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Posts tagged ‘Vineyard’

Red Wines, Autumn Vines; The José L Ferrer Bodega

If Mallorca had been lacking the rich tones of autumn when I shared the last glimpses of green a few weeks ago, those colours were in no way lacking on my recent visit to the José L Ferrer vineyard and wine cellars. There, vine leaves had turned blood-red burgundy and an earthy shade of umber while among them voluptuous ripe grapes hung in thirsty wait for their conversion into wine. Meanwhile, the ground glowed an equally striking shade of russet red, while above and around, amongst the stunning surroundings of the Tramuntana mountains, thin horizontal strata of clouds seemed to echo the mountain range, extending the rocky folds into the sky.

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Founded in 1931, the José L. Ferrer vineyards and bodega were founded by its namesake, and the bodega’s distinctive orange-labelled red vintage has become an icon of Mallorcan wines. But beyond the standard red, the 98 hectares of red Manto Negro, Callet and white Moll vines produce an impressive array of different wines which exhibit all of the earthy character of the mountainous landscape and the exquisite aroma of the Mediterranean.

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And of course I speak from experience, as beyond exploring the beautiful landscape full of ripe and recently-harvested vines, the highlight of the day had to be wine tasting itself… I mean you know you’re onto a good thing when a row of 5 gleaming wines are laid out before you, along with a large platter of local cheese and a creamy intense olive oil produced from the same land. Amongst those we tried, my favourite had to be the Veritas Roig, a fresh and perfectly balanced pale rosé loaded with the aromas of rose petals, white fruits and citrus. A veritable burst of summer in a season now fully metamorphosing into autumn.

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All photos and written content are strictly the copyright of Nicholas de Lacy-Brown © 2015 and The Daily Norm. All rights are reserved. Unauthorized use and/or duplication of the material, whether written work, photography or artwork, included within The Daily Norm without express and written permission from The Daily Norm’s author and/or owner is strictly prohibited.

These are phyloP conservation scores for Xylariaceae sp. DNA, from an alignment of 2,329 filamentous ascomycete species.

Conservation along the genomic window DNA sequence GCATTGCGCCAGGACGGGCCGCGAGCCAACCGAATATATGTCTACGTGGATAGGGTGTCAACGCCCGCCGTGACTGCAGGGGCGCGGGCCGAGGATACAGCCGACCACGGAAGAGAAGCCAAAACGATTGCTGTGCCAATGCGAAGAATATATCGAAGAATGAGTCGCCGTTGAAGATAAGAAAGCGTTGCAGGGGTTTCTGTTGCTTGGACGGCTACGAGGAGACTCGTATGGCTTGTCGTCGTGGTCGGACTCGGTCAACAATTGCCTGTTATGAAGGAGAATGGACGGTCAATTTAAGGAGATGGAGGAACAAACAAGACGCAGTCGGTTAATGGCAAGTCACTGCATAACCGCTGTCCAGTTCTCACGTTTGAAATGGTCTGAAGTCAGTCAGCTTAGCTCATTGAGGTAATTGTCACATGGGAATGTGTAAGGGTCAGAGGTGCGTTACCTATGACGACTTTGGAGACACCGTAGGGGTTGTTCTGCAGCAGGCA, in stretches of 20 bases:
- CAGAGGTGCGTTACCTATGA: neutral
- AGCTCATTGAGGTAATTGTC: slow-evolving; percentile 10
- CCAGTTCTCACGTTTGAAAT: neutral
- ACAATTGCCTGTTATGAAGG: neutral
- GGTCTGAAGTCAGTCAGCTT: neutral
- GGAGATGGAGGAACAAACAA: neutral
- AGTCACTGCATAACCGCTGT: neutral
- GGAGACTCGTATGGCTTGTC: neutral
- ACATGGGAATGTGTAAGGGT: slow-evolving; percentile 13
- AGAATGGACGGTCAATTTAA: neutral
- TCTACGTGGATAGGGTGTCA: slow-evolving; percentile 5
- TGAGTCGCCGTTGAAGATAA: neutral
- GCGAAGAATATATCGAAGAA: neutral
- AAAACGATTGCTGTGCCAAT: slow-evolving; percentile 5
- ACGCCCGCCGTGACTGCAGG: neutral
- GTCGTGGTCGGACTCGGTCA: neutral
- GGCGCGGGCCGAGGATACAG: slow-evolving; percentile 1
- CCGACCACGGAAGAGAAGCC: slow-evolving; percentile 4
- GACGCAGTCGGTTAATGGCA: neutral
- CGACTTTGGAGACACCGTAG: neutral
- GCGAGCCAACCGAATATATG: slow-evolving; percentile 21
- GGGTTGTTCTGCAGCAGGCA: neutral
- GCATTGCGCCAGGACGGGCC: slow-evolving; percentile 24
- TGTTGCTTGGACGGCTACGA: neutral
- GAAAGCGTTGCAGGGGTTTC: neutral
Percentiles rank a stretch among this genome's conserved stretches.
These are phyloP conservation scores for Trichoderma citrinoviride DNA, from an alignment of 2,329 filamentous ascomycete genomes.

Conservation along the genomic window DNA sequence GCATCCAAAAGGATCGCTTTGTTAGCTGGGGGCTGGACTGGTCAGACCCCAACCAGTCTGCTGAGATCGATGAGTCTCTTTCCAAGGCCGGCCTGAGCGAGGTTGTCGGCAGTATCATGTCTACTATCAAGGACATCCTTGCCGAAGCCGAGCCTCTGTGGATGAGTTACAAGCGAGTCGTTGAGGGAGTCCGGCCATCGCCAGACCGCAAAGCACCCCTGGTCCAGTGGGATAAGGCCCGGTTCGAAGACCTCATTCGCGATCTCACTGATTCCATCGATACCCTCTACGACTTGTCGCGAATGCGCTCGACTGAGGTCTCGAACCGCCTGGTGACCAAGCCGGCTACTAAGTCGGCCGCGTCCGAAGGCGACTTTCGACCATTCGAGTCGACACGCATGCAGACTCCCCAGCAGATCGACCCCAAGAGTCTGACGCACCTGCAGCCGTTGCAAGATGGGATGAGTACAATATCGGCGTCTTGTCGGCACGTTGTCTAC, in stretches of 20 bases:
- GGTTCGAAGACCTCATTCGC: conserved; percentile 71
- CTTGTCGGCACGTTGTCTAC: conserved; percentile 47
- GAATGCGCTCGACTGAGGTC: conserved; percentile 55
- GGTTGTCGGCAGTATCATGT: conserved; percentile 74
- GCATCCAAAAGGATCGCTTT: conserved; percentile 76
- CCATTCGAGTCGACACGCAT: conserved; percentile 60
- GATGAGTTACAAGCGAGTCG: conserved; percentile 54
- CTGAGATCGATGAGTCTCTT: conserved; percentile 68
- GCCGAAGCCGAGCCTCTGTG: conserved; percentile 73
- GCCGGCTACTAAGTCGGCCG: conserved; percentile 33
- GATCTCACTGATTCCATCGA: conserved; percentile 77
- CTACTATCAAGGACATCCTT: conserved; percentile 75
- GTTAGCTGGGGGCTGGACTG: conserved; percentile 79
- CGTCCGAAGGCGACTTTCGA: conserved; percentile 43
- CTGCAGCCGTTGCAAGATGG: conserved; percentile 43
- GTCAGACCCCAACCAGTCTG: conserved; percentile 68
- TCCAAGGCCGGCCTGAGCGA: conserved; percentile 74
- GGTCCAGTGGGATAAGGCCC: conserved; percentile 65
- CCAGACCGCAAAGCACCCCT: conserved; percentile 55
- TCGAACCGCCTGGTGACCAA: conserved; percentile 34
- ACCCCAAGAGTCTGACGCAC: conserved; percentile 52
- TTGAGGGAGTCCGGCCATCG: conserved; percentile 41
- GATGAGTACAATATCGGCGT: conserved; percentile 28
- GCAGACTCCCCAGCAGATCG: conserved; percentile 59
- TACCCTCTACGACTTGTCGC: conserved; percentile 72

Tuscan Town Triple: Numero Tre – Monteverdi and the Vineyards of Donoratico

Monteverdi Marittimo is, on the map at least, mere kilometres from the little Tuscan Town of Castagneto where we journeyed on yesterday’s Daily Norm. But as the name suggests, Monteverdi rests atop a very green mountain, and the map does little to betray the extensively meandering length of road which takes a good half an hour to wind round and round the ascent of that mountain to reach the town on the top. As you do so, it is interesting how the air becomes yet clearer still, and the surroundings greener and more forested than ever – this is after all the terrain of the wild boar and the various huntsmen who annually go in their pursuit. 

Upon our eventual arrival in this tiny town, the spirit and feel of the hunt was very much in the air. The town has an altogether more “gamey” feel to it. Take away the sun and you might have been in Scotland, its old stone cottages and streets looking somewhat hardened by the elements. In fact I half expected to find stags heads and hunting rifles at every turn. Instead I found a atypical Tuscan town metamorphosed into an altogether more robust version of its normal romanticised cliche.

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Here the green shutters of the lower towns had been painted a muddy shade of brown; from here the views of the surrounding Tuscan countryside were so much lower down in altitude that they had become misty with distance. But despite the very beautiful results of old town against winning views, the town lacked soul. It’s streets were empty – we didn’t see a soul – almost as though the whole population had heard of an oncoming disaster, something of which we remained blissfully unaware, that is at least until we had lunch at the Trattoria del Pettirosso whereupon a disaster really did unfold – a gastronomic catastrophe of chewy badly cut ill cooked steak tagliata and a vino rosso so foully fizzy that the thousands of local wine growers around the town must have had a moments reflex of stomach-churned disgust. 

Still, there was no denying the abundance of verdant countryside between Monteverdi and the sea, and as we descended back to ground level, we had the opportunity to wander amongst olive groves and vineyards full of the plumpest sweet grapes, taking the opportunity to sneakily taste one or two – for any day now these will be picked and harvested to make their way into a hopefully far superior wine than the horror which had ensued at lunch.